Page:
Successful collaboration begins with a shared language, hence the need for a glossary. This joint effort of contributors from several teams ensures, on the one hand, terminological and conceptual coherence across not only our theoretical approaches, but also the qualitative case studies and quantitative research conducted in OPPORTUNITIES. On the other hand, our glossary facilitates communication between the academic side of the project and the fieldwork conducted by NGOs, uniting our teams working from Austria, Belgium, France, Germany, Ghana, Italy, Mauritania, the Netherlands, Portugal, Romania and Senegal.

For more information about the Structure and Objectives of the Glossary, click here...)

According to the Oxford English Dictionary an expatriate is “a person living in a country that is not their own.” The word originates in “mid 18th cent. (as a verb): from medieval Latin expatriat- ‘gone out from one’s country’, from the verb expatriare, from ex- ‘out’ + patria ‘native country.’’’ As a verb expatriate means (1) “to drive (a person) away from (his) native country” or (2) “to withdraw from one’s native country” (see the first two definitions provided in the Oxford English Dictionary). It is the second definition that informs our understanding of expatriate in modern migration studies, i.e. someone who has left his or her country or someone who lives in a country that is not his or her place of birth. In this sense all expatriates are emigrants, but emigration in this context is associated with notions of ‘life style’ migration or ‘privileged migration.’ Expatriation, then, refers to voluntary mobility and migration of the well-off and highly skilled rather than mobility and migration of poor and low skilled workers. Narratives on/of migration serve to illustrate the difference between the terms migrant and expatriate. While migrant is the general term for someone who moves his or her usual place of residence, an expatriate, or expat for short, is a specific type of migrant who has moved from his or her country of birth or nationality usually for professional or educational reasons. The term expat is also used to refer the large number of retired people (and their dependents) of high income countries who live outside their country of birth. The privileged position of expats is starkly demonstrated in countries like Singapore or rich Arab oil exporting states which rely heavily on highly skilled as well as low-skilled immigrant labor. A similar privileged attribution of the term expat is granted to highly skilled migrants in some European countries like the Netherlands. European, American, and other ‘white’ migrants in Africa, Latin America, and Asia – basically all those coming from the global ‘North’ – are often referred to as expats to distinguish them from other poorer and low-skilled migrants coming from the global ‘South.’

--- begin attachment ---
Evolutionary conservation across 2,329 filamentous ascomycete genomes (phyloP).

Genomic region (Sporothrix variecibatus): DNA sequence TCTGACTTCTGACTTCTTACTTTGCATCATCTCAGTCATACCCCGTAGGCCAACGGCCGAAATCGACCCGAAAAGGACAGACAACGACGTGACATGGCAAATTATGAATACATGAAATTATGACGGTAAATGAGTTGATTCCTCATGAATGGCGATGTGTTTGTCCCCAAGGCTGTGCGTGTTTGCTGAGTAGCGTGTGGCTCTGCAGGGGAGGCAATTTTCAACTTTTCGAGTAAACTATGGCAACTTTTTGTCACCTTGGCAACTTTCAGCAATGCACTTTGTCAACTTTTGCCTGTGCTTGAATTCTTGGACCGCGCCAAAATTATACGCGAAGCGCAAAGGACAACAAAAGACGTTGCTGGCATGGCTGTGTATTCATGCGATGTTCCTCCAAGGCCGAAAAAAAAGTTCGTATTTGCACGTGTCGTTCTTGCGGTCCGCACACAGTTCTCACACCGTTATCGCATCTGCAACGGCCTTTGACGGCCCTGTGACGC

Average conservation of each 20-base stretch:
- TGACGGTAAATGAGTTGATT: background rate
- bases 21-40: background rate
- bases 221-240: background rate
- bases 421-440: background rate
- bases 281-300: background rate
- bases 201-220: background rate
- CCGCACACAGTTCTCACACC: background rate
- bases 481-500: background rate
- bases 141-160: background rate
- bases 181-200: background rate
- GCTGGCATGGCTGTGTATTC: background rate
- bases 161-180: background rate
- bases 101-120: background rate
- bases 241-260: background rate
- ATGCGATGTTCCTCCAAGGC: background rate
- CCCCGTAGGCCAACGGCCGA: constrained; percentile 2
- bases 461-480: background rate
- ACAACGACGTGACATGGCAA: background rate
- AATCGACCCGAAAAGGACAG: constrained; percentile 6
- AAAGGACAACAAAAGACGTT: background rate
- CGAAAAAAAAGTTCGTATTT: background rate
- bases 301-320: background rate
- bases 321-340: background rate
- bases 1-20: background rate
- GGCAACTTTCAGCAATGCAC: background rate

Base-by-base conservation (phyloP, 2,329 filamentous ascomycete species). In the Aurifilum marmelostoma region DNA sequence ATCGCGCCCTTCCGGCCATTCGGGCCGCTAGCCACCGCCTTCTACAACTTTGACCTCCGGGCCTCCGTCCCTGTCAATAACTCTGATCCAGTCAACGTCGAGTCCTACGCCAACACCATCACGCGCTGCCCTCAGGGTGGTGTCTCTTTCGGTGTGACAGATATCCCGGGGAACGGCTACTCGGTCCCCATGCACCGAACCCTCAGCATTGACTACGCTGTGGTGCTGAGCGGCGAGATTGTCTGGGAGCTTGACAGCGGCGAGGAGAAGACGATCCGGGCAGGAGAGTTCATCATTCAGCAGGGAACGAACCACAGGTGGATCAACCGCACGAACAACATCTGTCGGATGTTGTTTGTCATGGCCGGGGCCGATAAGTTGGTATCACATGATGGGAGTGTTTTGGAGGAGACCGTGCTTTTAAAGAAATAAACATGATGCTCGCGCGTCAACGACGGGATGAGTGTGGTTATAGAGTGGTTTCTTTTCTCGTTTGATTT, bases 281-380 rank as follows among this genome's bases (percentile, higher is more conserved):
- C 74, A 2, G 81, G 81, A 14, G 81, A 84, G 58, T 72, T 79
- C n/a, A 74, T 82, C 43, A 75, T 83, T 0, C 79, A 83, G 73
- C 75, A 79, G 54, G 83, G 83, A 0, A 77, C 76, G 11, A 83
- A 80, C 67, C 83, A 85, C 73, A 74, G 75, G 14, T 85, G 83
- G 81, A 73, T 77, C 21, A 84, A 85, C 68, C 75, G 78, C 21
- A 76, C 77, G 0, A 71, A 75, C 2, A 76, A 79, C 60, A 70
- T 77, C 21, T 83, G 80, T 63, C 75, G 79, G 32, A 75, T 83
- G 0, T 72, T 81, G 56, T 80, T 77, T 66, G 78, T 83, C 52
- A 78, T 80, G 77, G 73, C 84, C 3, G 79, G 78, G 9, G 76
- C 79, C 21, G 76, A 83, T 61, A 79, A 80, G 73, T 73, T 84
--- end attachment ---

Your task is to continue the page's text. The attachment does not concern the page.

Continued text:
⇢ see also: Highly skilled migrantMigrantMigrationMigration and identityNarratives on migration

References and further reading:

BBC. 2016. The Difference between an Expat and an Immigrant? Semantics. BBC. URL:,their%20stay%2C%E2%80%9D%20he%20says.

Green, Nancy L. 2009. “Expatriation, Expatriates, and Expats: The American Transformation of a Concept.” In American Historical Review. 114.2: 307–328.

Kunz, Sarah. 2019. Expatriate or Migrant? The Racialised Politics of Migration Categories and the ‘Space inbetween. Discover Society. URL:

Kunz, Sarah. 2020. “Expatriate, Migrant? The Social Life of Migration Categories and the Polyvalent Mobility of Race.” In Journal of Ethnic and Migration Studies 46.11: 2145–2162.

Nowek, Adam. 2020. The Difference between Expats and Immigrants. Expatica. URL:

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